Televisualist: Cylons And Sandals
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Televisualist: Cylons And Sandals

Each week, Torontoist examines the upcoming TV listings and makes note of programs that are entertaining, informative, and of quality. Or, alternately, none of those. The result: Televisualist.

Andy Whitfield is Spartacus! Illustration by Brett Lamb/Torontoist.


Spartacus: Blood and Sand debuts, and…well, it’s not bad. We want to say it’s awesome, but…come on, Lucy Lawless is one of the evil Romans, and as much as we love Lucy Lawless, her presence brings with it a certain cheeseball factor. That cheesiness (and it’s not just Lawless) permeates the show, turning drama into something closer to melodrama. It’s not bad, but it’s way off from being the second coming of Rome that many of us were hoping something like this might be. Still, there are swords and sandals, and it’s not unentertaining in its way. There are worse ways to kill an hour. (TMN, 9 p.m.)
Brewster’s Millions? Man, when was this last on TV? One of Richard Pryor’s more underrated little films, it actually managed to show how surprisingly beloved it is last year when some studio announced they were remaking it and fans started complaining (oddly, considering that Pryor’s version was itself a remake). But hey, it’s been twenty-five years now, and practically everybody in the Pryor version is now dead: Pryor, John Candy, Hume Cronyn, Jerry Orbach…okay, now we’re depressed. (SunTV, 8 p.m.)


Lost fans must be gearing themselves up for next week’s season 6 premiere, but until then, they can hold the need at bay with a re-airing of “The Incident,” last season’s two-hour finale. Hooray for nuclear weapons and polar bears on tropical islands! (CTV, 9 p.m.)
The Simpsons rerun of the week: “The War of the Simpsons,” a second-season classic wherein Marge and Homer go to couples counselling and Homer learns about an enormous catfish. “She never cooks, she doesn’t keep a clean house, she smokes and she drinks and she talks profanely! She’s the queen of the harpies! Queen of the harpies! Here’s your crown, Your Majesty! Queen of the harpies!” (Comedy Network, 9 p.m.)


Speaking of Lost, tonight you can watch the annual State of the Union address from the president of the United States. Which airs tonight because they didn’t want to pre-empt Lost. No, really, they moved it up after ABC begged them to move the date, thus confirming that health care, the economy, and the environment are all less important to the average Joe than what the hell the Dharma Initiative was doing with all those polar bears anyhow. (major American networks, 9 p.m.)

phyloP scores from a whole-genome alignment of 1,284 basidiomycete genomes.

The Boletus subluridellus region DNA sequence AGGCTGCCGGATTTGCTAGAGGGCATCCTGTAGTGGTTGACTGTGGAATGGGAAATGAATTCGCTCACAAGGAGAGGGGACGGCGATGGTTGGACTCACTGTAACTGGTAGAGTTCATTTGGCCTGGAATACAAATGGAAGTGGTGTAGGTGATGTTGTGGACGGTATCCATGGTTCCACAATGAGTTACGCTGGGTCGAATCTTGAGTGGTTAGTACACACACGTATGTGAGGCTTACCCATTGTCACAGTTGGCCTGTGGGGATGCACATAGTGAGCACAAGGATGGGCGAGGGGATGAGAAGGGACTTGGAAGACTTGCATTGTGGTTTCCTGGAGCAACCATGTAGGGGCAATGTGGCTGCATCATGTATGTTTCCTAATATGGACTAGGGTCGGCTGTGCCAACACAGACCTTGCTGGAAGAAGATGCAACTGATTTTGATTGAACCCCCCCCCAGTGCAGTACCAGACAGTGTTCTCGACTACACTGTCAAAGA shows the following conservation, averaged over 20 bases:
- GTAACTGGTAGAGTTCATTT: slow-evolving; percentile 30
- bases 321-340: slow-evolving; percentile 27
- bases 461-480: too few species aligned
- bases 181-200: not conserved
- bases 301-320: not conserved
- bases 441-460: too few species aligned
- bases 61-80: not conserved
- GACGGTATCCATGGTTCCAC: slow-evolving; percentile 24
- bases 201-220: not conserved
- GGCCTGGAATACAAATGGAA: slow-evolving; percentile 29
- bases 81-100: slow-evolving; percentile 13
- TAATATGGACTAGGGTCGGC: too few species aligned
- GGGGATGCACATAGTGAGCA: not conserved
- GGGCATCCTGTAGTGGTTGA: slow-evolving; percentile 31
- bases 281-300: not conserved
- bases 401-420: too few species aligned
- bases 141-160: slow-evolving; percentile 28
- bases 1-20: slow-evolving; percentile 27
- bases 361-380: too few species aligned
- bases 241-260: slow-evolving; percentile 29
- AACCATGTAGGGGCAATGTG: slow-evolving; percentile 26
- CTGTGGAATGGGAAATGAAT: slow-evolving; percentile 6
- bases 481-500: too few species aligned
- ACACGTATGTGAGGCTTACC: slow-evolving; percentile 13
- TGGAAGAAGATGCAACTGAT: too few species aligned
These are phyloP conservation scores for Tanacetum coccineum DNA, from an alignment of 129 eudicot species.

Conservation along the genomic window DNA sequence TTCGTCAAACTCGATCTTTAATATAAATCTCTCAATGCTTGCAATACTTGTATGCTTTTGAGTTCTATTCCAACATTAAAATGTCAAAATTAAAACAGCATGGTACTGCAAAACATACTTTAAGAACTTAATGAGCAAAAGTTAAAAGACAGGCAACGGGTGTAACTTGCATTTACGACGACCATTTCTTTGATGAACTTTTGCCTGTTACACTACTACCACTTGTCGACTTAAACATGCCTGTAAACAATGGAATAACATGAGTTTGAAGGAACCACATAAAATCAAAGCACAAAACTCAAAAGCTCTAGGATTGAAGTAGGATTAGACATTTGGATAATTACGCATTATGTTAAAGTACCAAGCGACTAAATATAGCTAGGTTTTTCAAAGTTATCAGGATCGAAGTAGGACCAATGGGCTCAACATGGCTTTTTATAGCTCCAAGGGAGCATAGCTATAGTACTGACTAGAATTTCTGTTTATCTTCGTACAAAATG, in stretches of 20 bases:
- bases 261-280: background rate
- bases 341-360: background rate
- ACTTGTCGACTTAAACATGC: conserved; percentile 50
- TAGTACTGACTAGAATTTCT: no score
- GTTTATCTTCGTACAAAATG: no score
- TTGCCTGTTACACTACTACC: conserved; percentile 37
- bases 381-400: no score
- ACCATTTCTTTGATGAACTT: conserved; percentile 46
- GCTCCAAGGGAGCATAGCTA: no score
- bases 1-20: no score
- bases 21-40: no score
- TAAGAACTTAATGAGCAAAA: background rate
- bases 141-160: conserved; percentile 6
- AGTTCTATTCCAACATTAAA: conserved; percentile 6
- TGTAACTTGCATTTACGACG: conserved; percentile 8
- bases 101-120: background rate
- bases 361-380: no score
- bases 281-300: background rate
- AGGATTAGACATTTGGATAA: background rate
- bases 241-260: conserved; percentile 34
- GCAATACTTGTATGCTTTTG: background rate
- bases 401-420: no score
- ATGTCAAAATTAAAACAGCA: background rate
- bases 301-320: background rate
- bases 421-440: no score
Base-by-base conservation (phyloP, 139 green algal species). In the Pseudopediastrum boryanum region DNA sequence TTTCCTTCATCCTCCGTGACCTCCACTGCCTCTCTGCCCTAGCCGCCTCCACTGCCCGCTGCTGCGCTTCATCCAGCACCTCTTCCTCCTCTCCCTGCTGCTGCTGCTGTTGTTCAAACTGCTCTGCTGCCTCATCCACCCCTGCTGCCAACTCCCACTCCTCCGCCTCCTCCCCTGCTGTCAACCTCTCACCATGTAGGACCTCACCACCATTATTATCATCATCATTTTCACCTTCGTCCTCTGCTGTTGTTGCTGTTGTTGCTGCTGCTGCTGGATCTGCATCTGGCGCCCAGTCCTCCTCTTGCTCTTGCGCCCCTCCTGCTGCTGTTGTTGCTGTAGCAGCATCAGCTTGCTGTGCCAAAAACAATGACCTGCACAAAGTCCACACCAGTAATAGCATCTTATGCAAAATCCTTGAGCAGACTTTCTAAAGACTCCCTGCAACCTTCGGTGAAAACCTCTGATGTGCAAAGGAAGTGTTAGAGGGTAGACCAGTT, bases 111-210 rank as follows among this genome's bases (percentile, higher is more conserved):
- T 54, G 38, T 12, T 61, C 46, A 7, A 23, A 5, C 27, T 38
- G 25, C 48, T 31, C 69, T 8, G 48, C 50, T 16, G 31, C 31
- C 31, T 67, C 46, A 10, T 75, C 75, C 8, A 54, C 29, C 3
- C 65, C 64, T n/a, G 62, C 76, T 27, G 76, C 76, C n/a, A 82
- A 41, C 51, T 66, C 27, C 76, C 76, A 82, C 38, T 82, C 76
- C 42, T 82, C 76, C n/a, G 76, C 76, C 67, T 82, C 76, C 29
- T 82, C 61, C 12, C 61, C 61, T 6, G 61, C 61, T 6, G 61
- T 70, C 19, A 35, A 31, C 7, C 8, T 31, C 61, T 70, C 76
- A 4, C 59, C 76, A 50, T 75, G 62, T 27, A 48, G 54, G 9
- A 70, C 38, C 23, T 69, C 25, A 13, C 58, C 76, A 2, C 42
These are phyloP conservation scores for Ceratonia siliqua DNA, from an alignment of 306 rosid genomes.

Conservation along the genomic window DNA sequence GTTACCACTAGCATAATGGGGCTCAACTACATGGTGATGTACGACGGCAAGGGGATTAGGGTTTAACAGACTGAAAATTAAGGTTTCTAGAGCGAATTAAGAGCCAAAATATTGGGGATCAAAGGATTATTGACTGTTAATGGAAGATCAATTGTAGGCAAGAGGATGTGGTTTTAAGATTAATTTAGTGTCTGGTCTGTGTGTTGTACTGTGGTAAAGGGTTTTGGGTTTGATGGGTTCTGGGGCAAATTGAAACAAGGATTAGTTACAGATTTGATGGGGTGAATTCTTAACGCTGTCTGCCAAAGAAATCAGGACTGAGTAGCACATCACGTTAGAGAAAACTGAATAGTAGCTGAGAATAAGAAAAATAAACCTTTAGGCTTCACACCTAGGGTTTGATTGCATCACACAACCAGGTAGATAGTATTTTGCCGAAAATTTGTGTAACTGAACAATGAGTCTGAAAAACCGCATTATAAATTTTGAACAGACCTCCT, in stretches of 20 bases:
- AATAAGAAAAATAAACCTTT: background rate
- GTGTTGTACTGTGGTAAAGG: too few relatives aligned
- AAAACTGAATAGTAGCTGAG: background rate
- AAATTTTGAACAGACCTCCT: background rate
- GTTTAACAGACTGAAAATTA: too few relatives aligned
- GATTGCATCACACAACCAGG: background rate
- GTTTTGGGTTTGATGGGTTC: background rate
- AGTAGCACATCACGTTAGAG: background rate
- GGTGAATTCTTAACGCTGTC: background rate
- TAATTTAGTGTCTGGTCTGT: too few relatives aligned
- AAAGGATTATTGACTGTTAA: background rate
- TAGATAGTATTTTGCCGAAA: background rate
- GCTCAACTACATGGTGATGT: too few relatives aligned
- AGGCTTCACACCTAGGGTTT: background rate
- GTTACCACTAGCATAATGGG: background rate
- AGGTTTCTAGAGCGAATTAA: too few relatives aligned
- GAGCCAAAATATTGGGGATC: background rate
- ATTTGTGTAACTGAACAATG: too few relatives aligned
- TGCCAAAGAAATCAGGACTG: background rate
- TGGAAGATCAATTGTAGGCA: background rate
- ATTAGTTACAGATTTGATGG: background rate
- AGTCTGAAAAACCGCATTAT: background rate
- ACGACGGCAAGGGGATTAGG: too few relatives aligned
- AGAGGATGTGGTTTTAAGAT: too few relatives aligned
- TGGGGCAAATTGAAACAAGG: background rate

Tonight on the History Channel, a show entitled “The Nostradamus Effect” will speculate about apocalyptic events in 2012. Granted, we stopped pretending the History Channel was actually about history when they started airing Ice Road Truckers, but come on: predictions aren’t just not history but actively the opposite of history! I call shenanigans! Shenanigans! (8 p.m.)


Caprica debuts. Well, sort of, because it “debuted” on DVD last spring. But this time it’s debuting on television, so everybody who wasn’t willing to spend money on the DVD or download the episode via Bittorrent can see it with commercials! That having been said, it’s a pretty decent pilot, retaining the moral complexity that made Battlestar Galactica so great but going to its prequel setting without making all the answers you know are forthcoming obvious. Worth a watch if you have somehow missed it up to this point. (Space, 9 p.m.)
CannaBiz is a one-hour documentary about “Canada’s secret billion-dollar marijuana industry.” The doc is good, but we quibble with the use of “secret.” Seriously, does anybody not know about Canada’s enormous marijuana industry at this point? Sometimes it seems like every third person we meet is a pot farmer. Okay, actually they just wish they were pot farmers. But that’s close. (CBC, 9 p.m.)


Kitchen Nightmares returns for a third season, which just goes to show that Americans love Gordon Ramsay, no matter how much the Fox network waters down his show to the point of unwatchability. Really, when I say I like Kitchen Nightmares, I have to explain, “no, just the British ones.” There’s that much difference; the British ones were about running restaurants successfully, and the American ones are about emotional trauma and boring interpersonal relationship things. When Gordon Ramsay is on teevee, you want him to be a chef, not a therapist. (Fox, 8 p.m.)
New episodes of What Not To Wear are like the television equivalent of leprosy. NOTHING GOES WITH LEPROSY! (TLC, 9 p.m.)

The Weekend

It’s the Grammy Awards! Wake us up if Kanye does something stupid. (Global, 8 p.m. Sunday)
Lost fans can also watch a special this week, “The Final Chapter,” which will helpfully recap all the little details you’ve probably forgotten and tell you who’s dead and who’s not dead and who might be dead and who is merely lost in the Springfield Mystery Spot along with Wade Boggs. (CTV, 8 p.m. Sunday)
18 Kids and Counting becomes 19 Kids and Counting, as Jim and Michelle Duggar have their nineteenth, Josie (you’d think they’d have run out of “J” names by now, but so long as they can invent names like “Jinger” they’ll be fine), prematurely and via C-section. On the one hand, you’d think an emergency premature C-section delivery might make the Duggars think “maybe we have enough, already.” On the other hand, you kind of want them to go for twenty, because it’s such a nice round number. (TLC, 8 p.m. Sunday)